CARSON CITY — In its search for the next city administrator, the Carson City Council won’t have to look but a few blocks away from City Hall in choosing between two final candidates.
On Tuesday evening, members of the council interviewed two finalists for the position of city administrator, which has been vacant since May 30 after the resignation of former city administrator Mark Borden.
According to Mayor Bruce Tasker, a total of 21 resumes were received by the city for the position, which was narrowed down to five candidates who were interviewed by the city’s search committee.
The committee, consisting of council members Neil Kapustka, Tom McCrackin and Pam Pelz, narrowed the search down to Jean Southward and James Newman, both of Carson City.
Southward and Newman were asked a series of questions by council members for approximately 25 minutes each, ranging from how one would work on solutions with citizens to strategies on effectively balancing the city’s budget.
Southward, 57, who has worked at the local Chemical Bank since 1982, was interviewed first. She has worked in management at the bank for the past 29 years and was born and raised in Carson City.
She is a 1975 graduate of Carson City-Crystal High School, received her banking certification through the Perry School of Banking and has taken MBA sponsored classes in Principles of Banking and Law in Banking.
“I’ve always felt like this is home, this is where I belong,” she said. “Part of what makes Carson City quaint is that it’s still the same town that I remember growing up in. We still have our one-block main street that is the core of our town. I want to see us developing what we already have and selling that to the new generation.”
Southward said one of her main priorities would be to focus on “attracting the youth” to Carson City, believing heavily in the philosophy that the future of the city is within younger generations.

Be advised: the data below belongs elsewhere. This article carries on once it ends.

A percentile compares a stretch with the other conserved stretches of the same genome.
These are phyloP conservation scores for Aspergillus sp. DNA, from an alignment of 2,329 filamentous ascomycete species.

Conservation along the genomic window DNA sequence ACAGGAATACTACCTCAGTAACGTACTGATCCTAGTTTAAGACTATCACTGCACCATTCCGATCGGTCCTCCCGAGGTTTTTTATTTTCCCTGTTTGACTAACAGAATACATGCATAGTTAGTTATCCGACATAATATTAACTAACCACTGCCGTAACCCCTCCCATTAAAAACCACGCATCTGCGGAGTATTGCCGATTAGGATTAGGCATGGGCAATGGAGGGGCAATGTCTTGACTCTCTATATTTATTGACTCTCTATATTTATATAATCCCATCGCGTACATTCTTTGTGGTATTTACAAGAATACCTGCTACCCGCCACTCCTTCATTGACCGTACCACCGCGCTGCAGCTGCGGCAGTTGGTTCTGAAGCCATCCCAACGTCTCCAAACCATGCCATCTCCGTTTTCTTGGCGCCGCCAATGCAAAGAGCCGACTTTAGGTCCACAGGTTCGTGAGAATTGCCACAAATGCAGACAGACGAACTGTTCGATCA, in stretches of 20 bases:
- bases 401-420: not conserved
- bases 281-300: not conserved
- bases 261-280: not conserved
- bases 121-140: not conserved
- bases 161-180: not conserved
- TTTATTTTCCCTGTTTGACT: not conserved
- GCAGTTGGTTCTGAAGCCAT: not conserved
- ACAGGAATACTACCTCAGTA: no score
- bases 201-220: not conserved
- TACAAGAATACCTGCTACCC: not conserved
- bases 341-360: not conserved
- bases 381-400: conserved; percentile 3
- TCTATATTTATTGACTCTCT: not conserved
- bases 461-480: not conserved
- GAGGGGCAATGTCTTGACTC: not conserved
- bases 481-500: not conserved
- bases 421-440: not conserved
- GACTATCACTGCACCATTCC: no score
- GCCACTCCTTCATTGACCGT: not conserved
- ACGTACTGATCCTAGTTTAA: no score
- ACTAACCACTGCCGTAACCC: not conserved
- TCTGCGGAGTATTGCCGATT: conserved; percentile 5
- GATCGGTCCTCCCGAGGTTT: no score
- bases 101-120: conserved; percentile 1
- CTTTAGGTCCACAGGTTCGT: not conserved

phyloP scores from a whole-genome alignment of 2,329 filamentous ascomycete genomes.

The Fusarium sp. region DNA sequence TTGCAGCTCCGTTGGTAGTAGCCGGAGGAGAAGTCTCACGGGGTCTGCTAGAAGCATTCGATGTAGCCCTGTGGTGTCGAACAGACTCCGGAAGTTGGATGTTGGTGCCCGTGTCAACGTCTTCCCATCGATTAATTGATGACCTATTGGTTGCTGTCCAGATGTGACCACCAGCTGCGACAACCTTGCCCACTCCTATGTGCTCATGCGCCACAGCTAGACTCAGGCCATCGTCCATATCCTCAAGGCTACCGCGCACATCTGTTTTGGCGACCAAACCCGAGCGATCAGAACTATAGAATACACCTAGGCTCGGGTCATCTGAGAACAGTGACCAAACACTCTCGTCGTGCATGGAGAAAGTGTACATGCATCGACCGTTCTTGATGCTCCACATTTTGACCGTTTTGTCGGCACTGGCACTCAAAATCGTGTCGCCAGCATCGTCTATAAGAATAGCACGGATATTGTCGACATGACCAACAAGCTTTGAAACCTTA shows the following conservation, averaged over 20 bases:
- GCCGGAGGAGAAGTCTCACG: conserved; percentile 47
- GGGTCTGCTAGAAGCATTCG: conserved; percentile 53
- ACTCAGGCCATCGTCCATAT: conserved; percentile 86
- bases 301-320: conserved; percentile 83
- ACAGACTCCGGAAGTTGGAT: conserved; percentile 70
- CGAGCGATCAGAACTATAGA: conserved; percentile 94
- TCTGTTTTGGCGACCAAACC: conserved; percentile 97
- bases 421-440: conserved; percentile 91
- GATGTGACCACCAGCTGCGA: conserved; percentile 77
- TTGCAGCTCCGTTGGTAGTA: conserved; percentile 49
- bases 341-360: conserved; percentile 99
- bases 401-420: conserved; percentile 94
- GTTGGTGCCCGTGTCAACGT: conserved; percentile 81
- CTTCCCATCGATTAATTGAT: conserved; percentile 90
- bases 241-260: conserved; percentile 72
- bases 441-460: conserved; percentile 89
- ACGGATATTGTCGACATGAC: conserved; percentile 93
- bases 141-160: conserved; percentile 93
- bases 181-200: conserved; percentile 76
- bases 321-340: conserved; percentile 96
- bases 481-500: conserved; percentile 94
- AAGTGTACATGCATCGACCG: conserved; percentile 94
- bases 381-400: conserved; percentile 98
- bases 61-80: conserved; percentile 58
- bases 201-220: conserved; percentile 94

“You want young people who will commit to Carson, who will have the attributes to help make this an appealing place to not only live, but to work and put their kids in the schools here,” she said. “To me, (you have to) attract young individuals to help continue to grow the city.”
In her first 90 days on the job, Southward said she would spend her time doing research and also make an effort to personally meet each individual who works for the city.
“I would go through what your expectations are, and ask for any guidance and enlightenment you can give me, seeing how this would be a new position for me,” she said. “I would see how I can bring my skills to the table to best suit your needs.”
Southward said her best skill-set is her rapport with her current staff members.
“I know that my staff has a high regard for me and my abilities to lead a team, and that’s how I look at myself, as a team leader rather than somebody’s boss or supervisor,” she said. “I have a background in finances and I’m used to reading financial reports and I believe my skills in that area are well versed.”
Southward added that if hired, this would be a position she would like to keep until she retires.
“I don’t foresee myself doing anything else or walking away from this job, I don’t take this type of commitment lightly.”